Kent State was a defining moment for a generation. On May 4, 1970, the Ohio National Guard shot 13 unarmed students at Kent State. Some were walking to class, some were observing the protest, and some were protesting the American invasion of Cambodia which President Nixon had announced on April 30. Four died. Of the wounded, one was paralyzed for life. It was a time of horror for the country. The media focused on the victims, while the Left focused on both the victims and the killers.
As the Vietnam war dragged on, morale fell among U.S. troops in Vietnam, and with the falling morale open defiance of authority increased. Outright mutiny was rare, but did happen and it did happen a few miles from Berkeley on the U.S.S. Coral Sea. The Coral Sea was docked in Alameda in the fall of 1971, scheduled for a tour of bombing duty in Vietnam. A core of crew members launched a petition-drive that built into a movement known as “Stop Our Ship” or SOS. The petition said: “We the people must guide the government and not allow the government to guide us! The Coral Sea is scheduled for Vietnam in November. This does not have to be a fact. The ship can be prevented from taking an active part in the conflict if we the majority voice our opinion that we do not believe in the Vietnam war. If you feel that the Coral Sea should not go to Vietnam, voice your opinion by signing this petition.” The Left in Berkeley rallied behind the sailors and SOS.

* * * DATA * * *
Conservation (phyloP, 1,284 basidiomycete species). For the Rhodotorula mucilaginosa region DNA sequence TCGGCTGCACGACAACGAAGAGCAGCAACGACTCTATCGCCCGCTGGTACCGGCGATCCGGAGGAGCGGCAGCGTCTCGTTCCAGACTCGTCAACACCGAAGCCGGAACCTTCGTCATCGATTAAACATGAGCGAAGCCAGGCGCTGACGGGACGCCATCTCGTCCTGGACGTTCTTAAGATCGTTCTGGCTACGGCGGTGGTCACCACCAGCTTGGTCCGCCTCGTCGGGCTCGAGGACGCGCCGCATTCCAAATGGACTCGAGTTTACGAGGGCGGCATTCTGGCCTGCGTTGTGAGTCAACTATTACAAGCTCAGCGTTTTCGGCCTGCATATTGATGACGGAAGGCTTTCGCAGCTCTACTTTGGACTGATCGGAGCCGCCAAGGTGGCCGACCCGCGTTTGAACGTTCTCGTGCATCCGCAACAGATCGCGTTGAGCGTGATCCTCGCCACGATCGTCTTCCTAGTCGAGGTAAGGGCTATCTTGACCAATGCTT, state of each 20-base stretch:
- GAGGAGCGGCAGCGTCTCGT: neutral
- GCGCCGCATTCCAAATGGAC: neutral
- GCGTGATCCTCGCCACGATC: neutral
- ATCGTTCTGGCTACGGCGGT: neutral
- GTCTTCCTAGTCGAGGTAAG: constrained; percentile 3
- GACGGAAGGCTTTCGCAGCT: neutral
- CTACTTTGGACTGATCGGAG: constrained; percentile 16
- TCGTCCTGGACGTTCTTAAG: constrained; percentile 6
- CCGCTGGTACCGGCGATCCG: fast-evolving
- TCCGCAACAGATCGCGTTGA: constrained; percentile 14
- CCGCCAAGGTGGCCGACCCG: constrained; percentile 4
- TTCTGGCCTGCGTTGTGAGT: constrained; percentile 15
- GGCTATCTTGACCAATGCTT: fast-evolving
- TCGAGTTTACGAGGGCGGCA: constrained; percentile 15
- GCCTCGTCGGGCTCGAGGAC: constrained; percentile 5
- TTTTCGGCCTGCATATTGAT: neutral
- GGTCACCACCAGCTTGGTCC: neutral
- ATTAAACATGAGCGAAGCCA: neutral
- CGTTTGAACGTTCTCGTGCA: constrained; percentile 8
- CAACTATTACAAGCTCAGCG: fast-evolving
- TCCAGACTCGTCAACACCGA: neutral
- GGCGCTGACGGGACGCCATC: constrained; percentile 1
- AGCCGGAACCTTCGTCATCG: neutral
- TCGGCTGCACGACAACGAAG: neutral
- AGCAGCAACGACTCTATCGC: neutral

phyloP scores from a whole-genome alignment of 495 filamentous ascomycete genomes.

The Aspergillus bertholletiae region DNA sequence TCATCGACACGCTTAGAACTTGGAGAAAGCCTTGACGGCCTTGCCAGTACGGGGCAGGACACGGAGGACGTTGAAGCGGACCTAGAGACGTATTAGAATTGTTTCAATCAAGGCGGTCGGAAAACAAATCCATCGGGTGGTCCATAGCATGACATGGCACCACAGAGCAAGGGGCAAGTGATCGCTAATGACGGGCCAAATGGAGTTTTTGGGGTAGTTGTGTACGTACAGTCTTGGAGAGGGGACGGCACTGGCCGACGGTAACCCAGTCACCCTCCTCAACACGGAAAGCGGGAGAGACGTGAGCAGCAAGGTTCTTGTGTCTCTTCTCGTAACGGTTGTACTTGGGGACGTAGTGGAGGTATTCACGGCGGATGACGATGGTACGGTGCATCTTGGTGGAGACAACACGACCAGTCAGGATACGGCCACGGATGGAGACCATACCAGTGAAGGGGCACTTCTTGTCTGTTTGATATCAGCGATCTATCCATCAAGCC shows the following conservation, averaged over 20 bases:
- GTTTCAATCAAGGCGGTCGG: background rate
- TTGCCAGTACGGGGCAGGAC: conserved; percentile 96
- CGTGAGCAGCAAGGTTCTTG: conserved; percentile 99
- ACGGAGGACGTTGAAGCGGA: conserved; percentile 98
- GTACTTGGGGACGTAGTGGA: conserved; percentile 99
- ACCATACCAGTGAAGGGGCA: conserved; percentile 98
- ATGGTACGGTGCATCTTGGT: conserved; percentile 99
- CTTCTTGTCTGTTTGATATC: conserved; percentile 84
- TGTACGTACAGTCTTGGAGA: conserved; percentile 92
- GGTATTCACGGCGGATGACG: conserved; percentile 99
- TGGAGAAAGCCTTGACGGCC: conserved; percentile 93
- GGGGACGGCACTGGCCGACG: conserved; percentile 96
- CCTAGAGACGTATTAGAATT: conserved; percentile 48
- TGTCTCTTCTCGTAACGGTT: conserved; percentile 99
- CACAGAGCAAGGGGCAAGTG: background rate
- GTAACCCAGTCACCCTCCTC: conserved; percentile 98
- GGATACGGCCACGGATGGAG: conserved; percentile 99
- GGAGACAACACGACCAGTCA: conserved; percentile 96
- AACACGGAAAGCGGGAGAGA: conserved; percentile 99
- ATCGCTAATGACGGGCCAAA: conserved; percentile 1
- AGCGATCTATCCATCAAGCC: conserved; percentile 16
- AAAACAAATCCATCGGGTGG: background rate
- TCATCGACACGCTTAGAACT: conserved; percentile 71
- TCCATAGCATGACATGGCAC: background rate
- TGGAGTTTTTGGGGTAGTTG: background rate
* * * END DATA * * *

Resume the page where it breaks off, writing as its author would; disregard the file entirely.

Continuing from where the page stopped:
We think of the University of Santa Barbara as quiet and party-friendly, yet it was not always thus. On Feb. 25, 1970, students/protesters pushed police out of town and burned the Isla Vista branch of the Bank of America at 935 Embarcadero Del Norte. Issues at play in Santa Barbara at the time were the April 1969 Union Oil offshore spill, the firing of popular assistant professor Bill Allen of the Anthropology Department, and growing opposition to the Vietnam War.